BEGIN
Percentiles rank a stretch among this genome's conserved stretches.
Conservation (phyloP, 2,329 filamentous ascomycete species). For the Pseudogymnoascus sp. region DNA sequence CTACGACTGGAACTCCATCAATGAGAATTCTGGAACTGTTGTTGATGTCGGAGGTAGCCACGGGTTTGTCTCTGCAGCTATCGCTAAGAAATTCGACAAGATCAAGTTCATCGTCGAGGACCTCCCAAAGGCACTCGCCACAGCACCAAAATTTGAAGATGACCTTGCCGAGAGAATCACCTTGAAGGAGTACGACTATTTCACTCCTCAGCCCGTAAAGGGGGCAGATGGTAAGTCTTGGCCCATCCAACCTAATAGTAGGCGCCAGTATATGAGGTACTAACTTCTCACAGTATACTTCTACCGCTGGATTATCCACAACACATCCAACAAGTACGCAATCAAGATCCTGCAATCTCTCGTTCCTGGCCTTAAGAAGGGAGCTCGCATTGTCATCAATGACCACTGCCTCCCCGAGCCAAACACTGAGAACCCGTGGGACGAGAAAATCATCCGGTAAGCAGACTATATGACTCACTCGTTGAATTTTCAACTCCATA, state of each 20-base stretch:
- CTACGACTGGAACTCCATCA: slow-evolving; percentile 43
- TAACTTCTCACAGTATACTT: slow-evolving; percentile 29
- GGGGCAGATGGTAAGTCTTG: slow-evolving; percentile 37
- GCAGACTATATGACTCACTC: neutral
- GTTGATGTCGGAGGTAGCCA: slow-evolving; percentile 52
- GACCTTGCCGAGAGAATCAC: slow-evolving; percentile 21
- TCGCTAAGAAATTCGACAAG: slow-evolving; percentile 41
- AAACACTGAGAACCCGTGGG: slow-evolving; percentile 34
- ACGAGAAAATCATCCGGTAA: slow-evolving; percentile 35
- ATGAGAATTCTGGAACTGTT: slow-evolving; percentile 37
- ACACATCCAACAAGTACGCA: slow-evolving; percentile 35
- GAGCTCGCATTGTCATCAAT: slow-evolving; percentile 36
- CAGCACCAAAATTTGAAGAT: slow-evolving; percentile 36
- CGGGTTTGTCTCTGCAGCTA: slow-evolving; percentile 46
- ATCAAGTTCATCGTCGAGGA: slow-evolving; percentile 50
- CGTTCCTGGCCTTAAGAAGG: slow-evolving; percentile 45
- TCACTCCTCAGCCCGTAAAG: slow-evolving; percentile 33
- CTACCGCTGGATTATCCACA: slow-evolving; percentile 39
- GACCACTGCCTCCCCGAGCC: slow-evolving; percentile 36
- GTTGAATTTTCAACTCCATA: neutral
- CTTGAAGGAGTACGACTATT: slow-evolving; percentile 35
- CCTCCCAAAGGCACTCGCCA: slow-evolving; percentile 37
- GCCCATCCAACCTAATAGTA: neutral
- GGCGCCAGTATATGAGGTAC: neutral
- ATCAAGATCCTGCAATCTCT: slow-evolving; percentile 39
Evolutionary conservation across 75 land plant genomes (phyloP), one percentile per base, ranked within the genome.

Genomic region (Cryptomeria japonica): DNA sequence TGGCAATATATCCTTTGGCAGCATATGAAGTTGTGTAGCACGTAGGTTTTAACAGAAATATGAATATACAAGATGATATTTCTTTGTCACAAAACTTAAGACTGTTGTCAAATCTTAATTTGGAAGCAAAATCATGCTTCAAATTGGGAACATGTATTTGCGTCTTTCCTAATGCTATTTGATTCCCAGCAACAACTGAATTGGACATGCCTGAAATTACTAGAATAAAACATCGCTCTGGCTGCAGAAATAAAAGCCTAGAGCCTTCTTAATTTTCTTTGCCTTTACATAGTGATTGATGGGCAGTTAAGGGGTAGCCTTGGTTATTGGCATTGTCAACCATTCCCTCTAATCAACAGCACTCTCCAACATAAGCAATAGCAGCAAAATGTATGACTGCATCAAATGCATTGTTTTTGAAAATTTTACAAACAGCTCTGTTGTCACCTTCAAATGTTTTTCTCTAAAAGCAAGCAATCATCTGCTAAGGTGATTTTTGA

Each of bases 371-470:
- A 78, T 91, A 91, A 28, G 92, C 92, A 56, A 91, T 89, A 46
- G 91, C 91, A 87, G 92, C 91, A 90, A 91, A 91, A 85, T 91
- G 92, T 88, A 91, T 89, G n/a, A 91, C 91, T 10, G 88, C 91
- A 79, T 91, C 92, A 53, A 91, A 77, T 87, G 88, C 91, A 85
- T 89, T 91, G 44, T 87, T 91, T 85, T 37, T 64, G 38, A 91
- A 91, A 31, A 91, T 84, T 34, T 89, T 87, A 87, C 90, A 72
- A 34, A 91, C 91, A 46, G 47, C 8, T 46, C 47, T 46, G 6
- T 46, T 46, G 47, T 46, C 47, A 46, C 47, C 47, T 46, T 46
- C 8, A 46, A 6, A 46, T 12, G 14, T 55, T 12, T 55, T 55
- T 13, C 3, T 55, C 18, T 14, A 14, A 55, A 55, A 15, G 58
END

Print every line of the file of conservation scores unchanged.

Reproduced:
Percentiles rank a stretch among this genome's conserved stretches.
Conservation (phyloP, 2,329 filamentous ascomycete species). For the Pseudogymnoascus sp. region DNA sequence CTACGACTGGAACTCCATCAATGAGAATTCTGGAACTGTTGTTGATGTCGGAGGTAGCCACGGGTTTGTCTCTGCAGCTATCGCTAAGAAATTCGACAAGATCAAGTTCATCGTCGAGGACCTCCCAAAGGCACTCGCCACAGCACCAAAATTTGAAGATGACCTTGCCGAGAGAATCACCTTGAAGGAGTACGACTATTTCACTCCTCAGCCCGTAAAGGGGGCAGATGGTAAGTCTTGGCCCATCCAACCTAATAGTAGGCGCCAGTATATGAGGTACTAACTTCTCACAGTATACTTCTACCGCTGGATTATCCACAACACATCCAACAAGTACGCAATCAAGATCCTGCAATCTCTCGTTCCTGGCCTTAAGAAGGGAGCTCGCATTGTCATCAATGACCACTGCCTCCCCGAGCCAAACACTGAGAACCCGTGGGACGAGAAAATCATCCGGTAAGCAGACTATATGACTCACTCGTTGAATTTTCAACTCCATA, state of each 20-base stretch:
- CTACGACTGGAACTCCATCA: slow-evolving; percentile 43
- TAACTTCTCACAGTATACTT: slow-evolving; percentile 29
- GGGGCAGATGGTAAGTCTTG: slow-evolving; percentile 37
- GCAGACTATATGACTCACTC: neutral
- GTTGATGTCGGAGGTAGCCA: slow-evolving; percentile 52
- GACCTTGCCGAGAGAATCAC: slow-evolving; percentile 21
- TCGCTAAGAAATTCGACAAG: slow-evolving; percentile 41
- AAACACTGAGAACCCGTGGG: slow-evolving; percentile 34
- ACGAGAAAATCATCCGGTAA: slow-evolving; percentile 35
- ATGAGAATTCTGGAACTGTT: slow-evolving; percentile 37
- ACACATCCAACAAGTACGCA: slow-evolving; percentile 35
- GAGCTCGCATTGTCATCAAT: slow-evolving; percentile 36
- CAGCACCAAAATTTGAAGAT: slow-evolving; percentile 36
- CGGGTTTGTCTCTGCAGCTA: slow-evolving; percentile 46
- ATCAAGTTCATCGTCGAGGA: slow-evolving; percentile 50
- CGTTCCTGGCCTTAAGAAGG: slow-evolving; percentile 45
- TCACTCCTCAGCCCGTAAAG: slow-evolving; percentile 33
- CTACCGCTGGATTATCCACA: slow-evolving; percentile 39
- GACCACTGCCTCCCCGAGCC: slow-evolving; percentile 36
- GTTGAATTTTCAACTCCATA: neutral
- CTTGAAGGAGTACGACTATT: slow-evolving; percentile 35
- CCTCCCAAAGGCACTCGCCA: slow-evolving; percentile 37
- GCCCATCCAACCTAATAGTA: neutral
- GGCGCCAGTATATGAGGTAC: neutral
- ATCAAGATCCTGCAATCTCT: slow-evolving; percentile 39
Evolutionary conservation across 75 land plant genomes (phyloP), one percentile per base, ranked within the genome.

Genomic region (Cryptomeria japonica): DNA sequence TGGCAATATATCCTTTGGCAGCATATGAAGTTGTGTAGCACGTAGGTTTTAACAGAAATATGAATATACAAGATGATATTTCTTTGTCACAAAACTTAAGACTGTTGTCAAATCTTAATTTGGAAGCAAAATCATGCTTCAAATTGGGAACATGTATTTGCGTCTTTCCTAATGCTATTTGATTCCCAGCAACAACTGAATTGGACATGCCTGAAATTACTAGAATAAAACATCGCTCTGGCTGCAGAAATAAAAGCCTAGAGCCTTCTTAATTTTCTTTGCCTTTACATAGTGATTGATGGGCAGTTAAGGGGTAGCCTTGGTTATTGGCATTGTCAACCATTCCCTCTAATCAACAGCACTCTCCAACATAAGCAATAGCAGCAAAATGTATGACTGCATCAAATGCATTGTTTTTGAAAATTTTACAAACAGCTCTGTTGTCACCTTCAAATGTTTTTCTCTAAAAGCAAGCAATCATCTGCTAAGGTGATTTTTGA

Each of bases 371-470:
- A 78, T 91, A 91, A 28, G 92, C 92, A 56, A 91, T 89, A 46
- G 91, C 91, A 87, G 92, C 91, A 90, A 91, A 91, A 85, T 91
- G 92, T 88, A 91, T 89, G n/a, A 91, C 91, T 10, G 88, C 91
- A 79, T 91, C 92, A 53, A 91, A 77, T 87, G 88, C 91, A 85
- T 89, T 91, G 44, T 87, T 91, T 85, T 37, T 64, G 38, A 91
- A 91, A 31, A 91, T 84, T 34, T 89, T 87, A 87, C 90, A 72
- A 34, A 91, C 91, A 46, G 47, C 8, T 46, C 47, T 46, G 6
- T 46, T 46, G 47, T 46, C 47, A 46, C 47, C 47, T 46, T 46
- C 8, A 46, A 6, A 46, T 12, G 14, T 55, T 12, T 55, T 55
- T 13, C 3, T 55, C 18, T 14, A 14, A 55, A 55, A 15, G 58